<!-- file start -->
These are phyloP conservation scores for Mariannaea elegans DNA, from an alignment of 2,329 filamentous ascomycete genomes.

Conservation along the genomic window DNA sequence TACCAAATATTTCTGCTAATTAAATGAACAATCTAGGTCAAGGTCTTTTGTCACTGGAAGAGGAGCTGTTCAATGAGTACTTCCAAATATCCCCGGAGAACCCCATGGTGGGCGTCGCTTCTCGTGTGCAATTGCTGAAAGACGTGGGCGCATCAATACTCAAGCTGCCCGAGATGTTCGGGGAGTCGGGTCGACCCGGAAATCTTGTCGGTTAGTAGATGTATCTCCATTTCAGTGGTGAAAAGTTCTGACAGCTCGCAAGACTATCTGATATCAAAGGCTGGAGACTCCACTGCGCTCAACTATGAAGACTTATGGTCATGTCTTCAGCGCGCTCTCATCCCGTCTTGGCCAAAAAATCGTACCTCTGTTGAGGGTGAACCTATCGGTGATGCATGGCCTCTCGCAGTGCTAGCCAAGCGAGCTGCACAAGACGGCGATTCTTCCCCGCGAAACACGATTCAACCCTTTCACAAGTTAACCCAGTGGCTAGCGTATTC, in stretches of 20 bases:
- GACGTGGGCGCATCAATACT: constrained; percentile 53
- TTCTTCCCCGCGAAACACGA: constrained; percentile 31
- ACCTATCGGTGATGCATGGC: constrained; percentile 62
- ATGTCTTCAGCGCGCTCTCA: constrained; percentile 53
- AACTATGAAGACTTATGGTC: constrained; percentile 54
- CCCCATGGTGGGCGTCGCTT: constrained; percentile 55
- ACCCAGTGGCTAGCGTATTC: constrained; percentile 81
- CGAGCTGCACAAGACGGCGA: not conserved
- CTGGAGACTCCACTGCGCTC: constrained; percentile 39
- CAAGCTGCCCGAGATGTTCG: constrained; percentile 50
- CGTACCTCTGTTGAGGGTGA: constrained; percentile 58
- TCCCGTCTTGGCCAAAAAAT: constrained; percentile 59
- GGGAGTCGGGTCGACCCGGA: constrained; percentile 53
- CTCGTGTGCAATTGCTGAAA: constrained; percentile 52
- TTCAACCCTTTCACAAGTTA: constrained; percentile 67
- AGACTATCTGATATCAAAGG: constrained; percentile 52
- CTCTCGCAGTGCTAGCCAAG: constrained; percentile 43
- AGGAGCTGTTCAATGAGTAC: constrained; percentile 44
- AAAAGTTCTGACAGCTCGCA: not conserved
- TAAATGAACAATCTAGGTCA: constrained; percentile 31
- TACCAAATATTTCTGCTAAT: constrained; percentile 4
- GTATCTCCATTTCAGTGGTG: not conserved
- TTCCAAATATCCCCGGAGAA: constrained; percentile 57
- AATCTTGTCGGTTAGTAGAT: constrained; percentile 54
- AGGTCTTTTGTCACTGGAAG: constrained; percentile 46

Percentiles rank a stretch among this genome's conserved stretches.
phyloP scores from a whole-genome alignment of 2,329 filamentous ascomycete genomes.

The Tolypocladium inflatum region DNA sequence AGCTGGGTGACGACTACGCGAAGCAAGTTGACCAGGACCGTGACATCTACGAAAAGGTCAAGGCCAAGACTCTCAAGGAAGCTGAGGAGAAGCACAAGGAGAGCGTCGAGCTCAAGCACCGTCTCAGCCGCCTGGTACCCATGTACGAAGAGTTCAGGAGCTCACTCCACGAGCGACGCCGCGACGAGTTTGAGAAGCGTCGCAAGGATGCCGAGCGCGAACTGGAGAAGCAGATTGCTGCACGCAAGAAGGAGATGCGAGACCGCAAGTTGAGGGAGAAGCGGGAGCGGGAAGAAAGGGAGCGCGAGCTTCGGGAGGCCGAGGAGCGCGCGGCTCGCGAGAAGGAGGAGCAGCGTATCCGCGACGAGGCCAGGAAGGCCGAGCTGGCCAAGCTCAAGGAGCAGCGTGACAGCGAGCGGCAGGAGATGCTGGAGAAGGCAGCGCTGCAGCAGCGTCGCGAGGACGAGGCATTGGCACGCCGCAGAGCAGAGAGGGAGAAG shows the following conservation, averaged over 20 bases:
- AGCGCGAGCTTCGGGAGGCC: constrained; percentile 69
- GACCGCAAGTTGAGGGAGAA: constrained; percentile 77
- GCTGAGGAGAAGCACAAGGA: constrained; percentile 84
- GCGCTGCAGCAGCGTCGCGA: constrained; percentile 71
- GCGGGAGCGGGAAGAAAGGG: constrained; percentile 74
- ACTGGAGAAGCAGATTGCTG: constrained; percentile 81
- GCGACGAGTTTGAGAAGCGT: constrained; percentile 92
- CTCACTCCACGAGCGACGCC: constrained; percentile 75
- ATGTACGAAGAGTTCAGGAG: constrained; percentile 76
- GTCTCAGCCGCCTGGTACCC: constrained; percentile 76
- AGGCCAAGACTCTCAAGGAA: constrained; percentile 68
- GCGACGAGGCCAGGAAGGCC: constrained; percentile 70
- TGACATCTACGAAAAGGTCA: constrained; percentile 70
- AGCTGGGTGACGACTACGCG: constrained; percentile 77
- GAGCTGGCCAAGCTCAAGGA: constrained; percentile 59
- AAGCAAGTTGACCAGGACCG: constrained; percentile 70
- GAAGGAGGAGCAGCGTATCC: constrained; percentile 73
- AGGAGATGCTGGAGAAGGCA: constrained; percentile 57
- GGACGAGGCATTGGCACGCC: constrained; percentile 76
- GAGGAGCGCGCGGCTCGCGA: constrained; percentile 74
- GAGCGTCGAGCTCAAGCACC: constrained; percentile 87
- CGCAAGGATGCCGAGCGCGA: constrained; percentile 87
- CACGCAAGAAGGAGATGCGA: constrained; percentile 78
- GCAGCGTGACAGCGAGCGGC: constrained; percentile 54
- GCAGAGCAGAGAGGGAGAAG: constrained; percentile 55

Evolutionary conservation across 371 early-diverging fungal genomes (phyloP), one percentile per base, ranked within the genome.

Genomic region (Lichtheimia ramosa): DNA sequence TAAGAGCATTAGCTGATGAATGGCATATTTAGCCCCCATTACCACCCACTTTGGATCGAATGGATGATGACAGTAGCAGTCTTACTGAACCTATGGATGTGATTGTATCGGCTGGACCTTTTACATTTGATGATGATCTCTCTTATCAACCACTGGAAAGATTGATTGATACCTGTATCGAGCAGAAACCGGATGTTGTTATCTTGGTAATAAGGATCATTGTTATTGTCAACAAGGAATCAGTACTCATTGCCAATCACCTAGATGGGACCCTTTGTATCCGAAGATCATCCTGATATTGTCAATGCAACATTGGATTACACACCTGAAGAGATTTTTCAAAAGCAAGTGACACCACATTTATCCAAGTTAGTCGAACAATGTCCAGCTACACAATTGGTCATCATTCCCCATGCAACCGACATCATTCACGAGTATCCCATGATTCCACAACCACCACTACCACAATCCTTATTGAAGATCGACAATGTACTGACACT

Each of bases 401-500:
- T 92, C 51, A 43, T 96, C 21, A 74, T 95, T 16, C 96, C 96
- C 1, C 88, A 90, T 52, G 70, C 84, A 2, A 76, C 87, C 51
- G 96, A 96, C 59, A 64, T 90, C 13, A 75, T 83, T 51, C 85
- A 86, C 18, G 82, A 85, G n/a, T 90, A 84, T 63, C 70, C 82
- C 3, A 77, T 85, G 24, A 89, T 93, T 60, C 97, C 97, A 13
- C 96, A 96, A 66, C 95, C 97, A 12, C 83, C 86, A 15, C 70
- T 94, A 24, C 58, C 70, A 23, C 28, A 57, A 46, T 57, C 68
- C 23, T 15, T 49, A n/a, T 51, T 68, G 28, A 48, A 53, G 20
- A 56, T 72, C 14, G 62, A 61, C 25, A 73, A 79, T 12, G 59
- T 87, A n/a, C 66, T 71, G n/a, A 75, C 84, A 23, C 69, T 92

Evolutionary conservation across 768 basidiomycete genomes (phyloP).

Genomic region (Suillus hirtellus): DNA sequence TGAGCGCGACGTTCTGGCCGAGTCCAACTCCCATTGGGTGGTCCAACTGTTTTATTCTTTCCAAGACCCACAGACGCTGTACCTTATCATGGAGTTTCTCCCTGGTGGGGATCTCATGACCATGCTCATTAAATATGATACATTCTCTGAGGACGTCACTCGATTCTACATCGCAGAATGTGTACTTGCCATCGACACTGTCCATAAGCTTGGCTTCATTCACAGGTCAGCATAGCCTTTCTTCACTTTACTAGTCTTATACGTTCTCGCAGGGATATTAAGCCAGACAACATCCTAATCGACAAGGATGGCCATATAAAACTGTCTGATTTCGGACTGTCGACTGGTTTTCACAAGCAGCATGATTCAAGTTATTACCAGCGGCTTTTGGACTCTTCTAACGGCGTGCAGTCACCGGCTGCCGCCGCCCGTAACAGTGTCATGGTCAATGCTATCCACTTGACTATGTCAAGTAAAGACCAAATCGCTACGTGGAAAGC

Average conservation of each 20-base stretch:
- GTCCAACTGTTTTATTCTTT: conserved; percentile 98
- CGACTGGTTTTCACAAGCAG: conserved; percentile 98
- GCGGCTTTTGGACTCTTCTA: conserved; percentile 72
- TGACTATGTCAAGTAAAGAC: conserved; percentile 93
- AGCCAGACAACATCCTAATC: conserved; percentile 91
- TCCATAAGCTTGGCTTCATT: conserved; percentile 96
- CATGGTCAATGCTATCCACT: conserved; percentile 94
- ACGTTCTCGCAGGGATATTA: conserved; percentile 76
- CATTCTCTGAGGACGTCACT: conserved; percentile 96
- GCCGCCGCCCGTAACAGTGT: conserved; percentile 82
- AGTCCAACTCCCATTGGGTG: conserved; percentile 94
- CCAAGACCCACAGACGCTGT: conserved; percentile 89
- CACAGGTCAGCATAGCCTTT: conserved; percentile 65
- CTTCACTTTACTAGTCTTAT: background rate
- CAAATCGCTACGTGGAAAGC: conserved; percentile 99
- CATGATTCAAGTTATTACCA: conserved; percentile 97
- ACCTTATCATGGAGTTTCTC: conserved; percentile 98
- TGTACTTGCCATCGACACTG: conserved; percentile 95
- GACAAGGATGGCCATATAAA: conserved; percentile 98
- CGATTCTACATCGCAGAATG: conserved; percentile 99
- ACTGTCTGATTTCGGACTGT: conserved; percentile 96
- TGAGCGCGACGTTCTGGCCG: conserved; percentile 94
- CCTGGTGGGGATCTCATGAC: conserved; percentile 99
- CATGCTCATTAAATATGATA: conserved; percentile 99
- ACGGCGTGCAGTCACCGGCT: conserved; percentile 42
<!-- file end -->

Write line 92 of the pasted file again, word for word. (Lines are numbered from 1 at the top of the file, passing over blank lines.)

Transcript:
- ACTGTCTGATTTCGGACTGT: conserved; percentile 96